The blank 200 includes a pair of substantially opposed support element portions or leg portions 206 extending from the main panel 202. Each leg portion 206 includes a plurality of minor panels joined by fold lines. In this example, each leg portion 206 is formed from a first panel 208, a second panel 210, a third panel 212, and a fourth panel 214. The first panel 208 is joined to the main panel 202 along fold line 216. The second panel 210 is joined to the first panel 208 along fold line 218. The third panel 212 is joined to the second panel 210 along fold line 220. The fourth panel 214 is joined to the third panel 212 along fold line 222. If desired, a microwave energy interactive element, for example, a susceptor 224, may overlie and be joined to at least a portion of the main panel 202, thereby at least partially defining a food contacting surface 226.

To assemble the blank 200 into a construct, for example, a tray 228 (shown in schematic elevational view in FIGS. 2B-2E), the various minor panels 208, 210, 212, 214 of each leg portion 206 generally may be folded along respective fold lines 216, 218, 220, 222, such that the various panels 208, 210, 212, 214 cooperate to form a leg 230 having one or more vertical and/or horizontal support components or leg components. The legs 230 may have various shapes, as shown in FIGS. 2B-2E. For example the leg 230 of FIG. 2B is somewhat triangular in shape, with the fourth panel 214 serving as a somewhat vertical or oblique support for the platform 202. In FIG. 2C, the leg 230 is somewhat triangular in shape, with the fourth panel 214 serving as a somewhat horizontal support panel substantially parallel to the platform 202. In FIG. 2D, the leg 230 is somewhat square in shape, with the fourth panel 214 serving as a somewhat horizontal support panel directed toward the other panels that form the leg 230. In FIG. 2E, the leg 230 is somewhat square in shape, with the fourth panel 214 serving as a somewhat horizontal support panel substantially parallel to the platform 202. While various leg configurations are shown herein, it will be understood that numerous other leg configurations are contemplated hereby. Thus, for example, fewer or more panels may be provided to make a triangular shape, square shape, pentagonal shape, hexagonal shape, and so forth.

In use, a food item (not shown) is placed on the food bearing surface 226 of the tray 228 and placed in a microwave oven (not shown). Legs 230 support the platform 202 and maintain the food item at an elevated position in the microwave oven. In this and other aspects of the present invention, the air between the platform 202 and the floor of the microwave oven provides an insulating effect, which decreases the heat loss to the microwave oven. Additionally, the apertures 204 tend to provide venting of steam that is generated during heating, thereby improving browning and/or crisping of the food item.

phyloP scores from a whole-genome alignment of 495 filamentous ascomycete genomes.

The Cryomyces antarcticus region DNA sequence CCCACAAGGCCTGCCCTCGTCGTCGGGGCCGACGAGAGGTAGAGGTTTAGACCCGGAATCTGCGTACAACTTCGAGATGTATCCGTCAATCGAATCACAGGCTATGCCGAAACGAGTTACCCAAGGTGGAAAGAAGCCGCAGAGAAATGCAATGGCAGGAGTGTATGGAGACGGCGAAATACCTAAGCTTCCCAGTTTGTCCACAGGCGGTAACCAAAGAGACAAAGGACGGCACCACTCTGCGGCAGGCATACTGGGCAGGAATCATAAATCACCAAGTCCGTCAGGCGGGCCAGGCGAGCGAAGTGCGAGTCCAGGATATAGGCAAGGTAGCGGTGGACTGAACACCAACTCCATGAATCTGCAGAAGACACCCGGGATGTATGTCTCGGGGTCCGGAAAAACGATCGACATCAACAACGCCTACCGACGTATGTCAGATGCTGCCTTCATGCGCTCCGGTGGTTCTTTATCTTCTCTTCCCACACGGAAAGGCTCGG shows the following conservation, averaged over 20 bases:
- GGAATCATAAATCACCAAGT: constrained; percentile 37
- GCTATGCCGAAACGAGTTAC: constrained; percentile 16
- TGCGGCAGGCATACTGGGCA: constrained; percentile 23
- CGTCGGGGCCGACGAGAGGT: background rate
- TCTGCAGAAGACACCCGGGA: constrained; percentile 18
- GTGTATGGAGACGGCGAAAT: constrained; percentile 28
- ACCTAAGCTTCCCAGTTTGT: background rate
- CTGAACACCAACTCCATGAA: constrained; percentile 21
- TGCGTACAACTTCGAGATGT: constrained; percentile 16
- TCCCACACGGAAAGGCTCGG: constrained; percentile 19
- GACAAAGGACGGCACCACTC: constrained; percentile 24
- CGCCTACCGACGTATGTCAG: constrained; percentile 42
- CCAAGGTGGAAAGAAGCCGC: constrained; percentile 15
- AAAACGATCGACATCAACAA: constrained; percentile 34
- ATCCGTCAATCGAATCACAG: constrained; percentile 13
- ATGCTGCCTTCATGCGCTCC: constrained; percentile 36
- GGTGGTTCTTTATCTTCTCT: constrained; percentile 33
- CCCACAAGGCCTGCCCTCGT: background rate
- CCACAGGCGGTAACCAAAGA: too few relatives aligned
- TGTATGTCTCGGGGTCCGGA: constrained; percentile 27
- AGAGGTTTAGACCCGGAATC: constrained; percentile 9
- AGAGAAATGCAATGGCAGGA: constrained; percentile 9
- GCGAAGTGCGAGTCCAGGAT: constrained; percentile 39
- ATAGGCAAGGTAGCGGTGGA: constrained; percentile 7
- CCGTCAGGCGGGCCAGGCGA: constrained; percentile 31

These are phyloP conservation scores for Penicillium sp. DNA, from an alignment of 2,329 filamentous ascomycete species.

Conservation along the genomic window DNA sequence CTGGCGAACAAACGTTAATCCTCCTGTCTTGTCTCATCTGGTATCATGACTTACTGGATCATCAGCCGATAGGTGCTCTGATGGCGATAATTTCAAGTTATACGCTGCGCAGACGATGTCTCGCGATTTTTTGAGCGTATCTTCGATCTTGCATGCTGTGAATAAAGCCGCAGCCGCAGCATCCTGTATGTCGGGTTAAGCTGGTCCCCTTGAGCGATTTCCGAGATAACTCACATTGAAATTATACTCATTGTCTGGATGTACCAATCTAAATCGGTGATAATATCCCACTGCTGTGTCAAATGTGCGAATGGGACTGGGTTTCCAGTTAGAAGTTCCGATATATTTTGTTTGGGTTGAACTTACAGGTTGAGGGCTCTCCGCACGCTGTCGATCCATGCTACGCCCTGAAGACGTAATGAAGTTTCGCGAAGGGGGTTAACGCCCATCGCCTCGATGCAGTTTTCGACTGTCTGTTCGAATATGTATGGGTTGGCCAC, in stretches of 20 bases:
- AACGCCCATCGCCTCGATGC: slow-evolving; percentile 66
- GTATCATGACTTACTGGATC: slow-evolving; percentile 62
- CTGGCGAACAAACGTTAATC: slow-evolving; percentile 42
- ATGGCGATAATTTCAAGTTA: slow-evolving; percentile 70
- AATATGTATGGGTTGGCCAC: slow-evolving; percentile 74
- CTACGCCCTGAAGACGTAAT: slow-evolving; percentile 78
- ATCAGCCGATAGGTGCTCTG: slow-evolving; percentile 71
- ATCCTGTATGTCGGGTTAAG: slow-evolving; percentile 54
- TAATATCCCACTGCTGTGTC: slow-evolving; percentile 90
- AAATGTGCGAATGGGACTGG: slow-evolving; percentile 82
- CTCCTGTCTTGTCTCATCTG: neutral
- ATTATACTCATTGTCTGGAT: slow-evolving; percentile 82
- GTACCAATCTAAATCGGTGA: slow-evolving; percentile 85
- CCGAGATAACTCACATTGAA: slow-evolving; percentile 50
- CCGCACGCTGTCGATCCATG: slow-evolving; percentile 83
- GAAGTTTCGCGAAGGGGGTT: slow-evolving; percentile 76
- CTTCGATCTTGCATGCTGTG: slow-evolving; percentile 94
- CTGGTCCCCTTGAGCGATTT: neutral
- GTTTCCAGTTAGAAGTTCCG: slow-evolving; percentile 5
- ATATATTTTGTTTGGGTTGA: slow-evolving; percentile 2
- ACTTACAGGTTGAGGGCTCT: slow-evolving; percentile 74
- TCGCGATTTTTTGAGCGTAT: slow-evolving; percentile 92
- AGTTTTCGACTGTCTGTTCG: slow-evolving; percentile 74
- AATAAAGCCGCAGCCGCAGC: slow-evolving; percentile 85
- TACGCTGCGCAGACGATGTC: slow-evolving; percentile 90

FIG. 3A depicts another exemplary blank 300 in accordance with various aspects of the invention. The blank 300 includes some features that are similar to those described in connection with the blank 200 of FIG. 2A and, for purposes of simplicity and not limitation, the description of such features is not repeated in connection herewith.

In this example, the blank 300 includes a main panel 302 having a pair of handle panels 304 extending therefrom along a somewhat arcuate score line, slit, or cut line 306. Other cut line shapes are contemplated hereby. Fold lines 308 extend between the score line or cut line 306 and the peripheral edge 310 of the blank 300. If desired, a microwave energy interactive element 312, for example, a susceptor, shield, or energy directing element, may overlie and be joined to at least a portion of the main panel 302, and optionally may define at least a portion a food contacting surface 314. The microwave energy interactive element also may overlie and be joined at least partially to the handle panels 304, as shown in FIG. 3A.

Turning to FIG. 3B, the blank 300 may be formed into a tray 316 in a manner similar to that described in connection with the blank 200 of FIG. 2A. When inverted and positioned in an upright configuration as shown in FIG. 3C, the tray 316 is ready to be used. If desired, handle panels 304 may be folded toward the main panel 302 along score line or cut line 306 and fold lines 308 to create upwardly extending handles for grasping the tray 316, as shown in FIG. 3D. In this manner, contact with the food item (not shown) and/or platform 302, either or both of which may be hot, may be avoided substantially. Additionally, handles 304 may serve to secure the food item (not shown) on the platform 302.

FIG. 4A depicts another exemplary blank 400 according to various aspects of the present invention. The blank 400 may be symmetric or nearly symmetric about a transverse center line CL3. Therefore, certain elements in the drawing figures may have similar or identical reference numerals to reflect the whole or partial symmetry.